Special Issue "HIV Vaccines"

A special issue of Viruses (ISSN 1999-4915). This special issue belongs to the section "Antivirals & Vaccines".

Deadline for manuscript submissions: closed (30 September 2018).

Special Issue Editor

Dr. Andrés Finzi
Website
Guest Editor
Département de Microbiologie, Infectiologie et Immunologie, Université de Montréal, Montreal, QC H3C 3T5, Canada
Interests: HIV; Env conformation; neutralizing and non-neutralizing Abs; ADCC; small molecule entry inhibitors; HIV accessory proteins; CD4; neutralization
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Special Issue Information

Dear Colleagues,

The development of a safe and effective HIV vaccine remains a critical unmet goal in the fight against the HIV pandemic. HIV envelope glycoproteins (Env) are the only virus-specific proteins on the viral surface and serve as a target for host neutralizing and non-neutralizing antibodies. A major hurdle to target Env is its variability and conformational flexibility. Recent advances in understanding Env conformational dynamics in combination with new Env structural information are providing critical information required to develop effective immunogens. These new insights in combination with a better understanding of correlates of protection, including the protective role of Fc-mediated effector functions, are greatly helping move the field forward.

In this Special Issue, we welcome the HIV vaccine community to submit research papers or review articles related to all aspects of HIV vaccine research, which will help provide a comprehensive view of this rapidly-evolving field. Topics may include (but are not limited to) Env conformation, immunogen design, neutralizing and non-neutralizing antibodies, Fc-mediated effector functions and additional immune correlates of protection.

Prof. Andrés Finzi
Guest Editor

Manuscript Submission Information

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Keywords

  • HIV
  • vaccine
  • immunogen
  • neutralizing antibodies
  • non-neutralizing antibodies
  • ADCC
  • immune correlates of protection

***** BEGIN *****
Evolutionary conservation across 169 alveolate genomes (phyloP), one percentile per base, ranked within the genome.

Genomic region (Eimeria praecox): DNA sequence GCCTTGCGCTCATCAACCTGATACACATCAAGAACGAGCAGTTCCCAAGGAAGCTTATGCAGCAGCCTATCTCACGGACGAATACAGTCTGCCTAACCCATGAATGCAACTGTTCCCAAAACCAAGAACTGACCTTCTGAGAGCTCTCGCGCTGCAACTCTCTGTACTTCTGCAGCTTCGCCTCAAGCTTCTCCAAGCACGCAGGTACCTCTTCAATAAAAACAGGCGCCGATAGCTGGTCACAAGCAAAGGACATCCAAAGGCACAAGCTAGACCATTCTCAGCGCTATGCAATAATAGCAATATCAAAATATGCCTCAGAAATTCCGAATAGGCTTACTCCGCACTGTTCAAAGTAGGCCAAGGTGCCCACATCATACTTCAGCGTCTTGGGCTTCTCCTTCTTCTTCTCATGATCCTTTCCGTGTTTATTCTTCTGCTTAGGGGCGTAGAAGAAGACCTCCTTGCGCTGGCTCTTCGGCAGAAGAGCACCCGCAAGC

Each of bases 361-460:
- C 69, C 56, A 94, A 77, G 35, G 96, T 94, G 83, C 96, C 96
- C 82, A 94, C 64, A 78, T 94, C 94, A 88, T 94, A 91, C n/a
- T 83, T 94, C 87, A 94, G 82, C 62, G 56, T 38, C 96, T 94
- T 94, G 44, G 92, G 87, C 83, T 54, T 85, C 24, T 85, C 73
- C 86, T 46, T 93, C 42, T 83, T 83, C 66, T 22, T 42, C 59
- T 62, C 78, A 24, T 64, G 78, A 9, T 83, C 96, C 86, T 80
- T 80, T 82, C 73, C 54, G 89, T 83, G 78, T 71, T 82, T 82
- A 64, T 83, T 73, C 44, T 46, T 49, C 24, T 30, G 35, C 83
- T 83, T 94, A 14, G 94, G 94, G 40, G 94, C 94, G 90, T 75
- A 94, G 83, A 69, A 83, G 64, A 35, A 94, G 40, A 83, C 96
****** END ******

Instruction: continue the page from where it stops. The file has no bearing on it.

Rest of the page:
Published Papers (10 papers)

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Research

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Open AccessArticle
Induction of Tier 1 HIV Neutralizing Antibodies by Envelope Trimers Incorporated into a Replication Competent Vesicular Stomatitis Virus Vector
Viruses 2019, 11(2), 159; https://doi.org/10.3390/v11020159 - 15 Feb 2019
Cited by 6
Abstract
A chimeric vesicular stomatitis virus with the glycoprotein of the lymphocytic choriomeningitis virus, VSV-GP, is a potent viral vaccine vector that overcomes several of the limitations of wild-type VSV. Here, we evaluated the potential of VSV-GP as an HIV vaccine vector. We introduced [...] Read more.
A chimeric vesicular stomatitis virus with the glycoprotein of the lymphocytic choriomeningitis virus, VSV-GP, is a potent viral vaccine vector that overcomes several of the limitations of wild-type VSV. Here, we evaluated the potential of VSV-GP as an HIV vaccine vector. We introduced genes for different variants of the HIV-1 envelope protein Env, i.e., secreted or membrane-anchored, intact or mutated furin cleavage site or different C-termini, into the genome of VSV-GP. We found that the addition of the Env antigen did not attenuate VSV-GP replication. All HIV-1 Env variants were expressed in VSV-GP infected cells and some were incorporated very efficiently into VSV-GP particles. Crucial epitopes for binding of broadly neutralizing antibodies against HIV-1 such as MPER (membrane-proximal external region), CD4 binding site, V1V2 and V3 loop were present on the surface of VSV-GP-Env particles. Binding of quaternary antibodies indicated a trimeric structure of VSV-GP incorporated Env. We detected high HIV-1 antibody titers in mice and showed that vectors expressing membrane-anchored Env elicited higher antibody titers than vectors that secreted Envs. In rabbits, Tier 1A HIV-1 neutralizing antibodies were detectable after prime immunization and titers further increased after boosting with a second immunization. Taken together, VSV-GP-Env is a promising vector vaccine against HIV-1 infection since this vector permits incorporation of native monomeric and/or trimeric HIV-1 Env into a viral membrane. Full article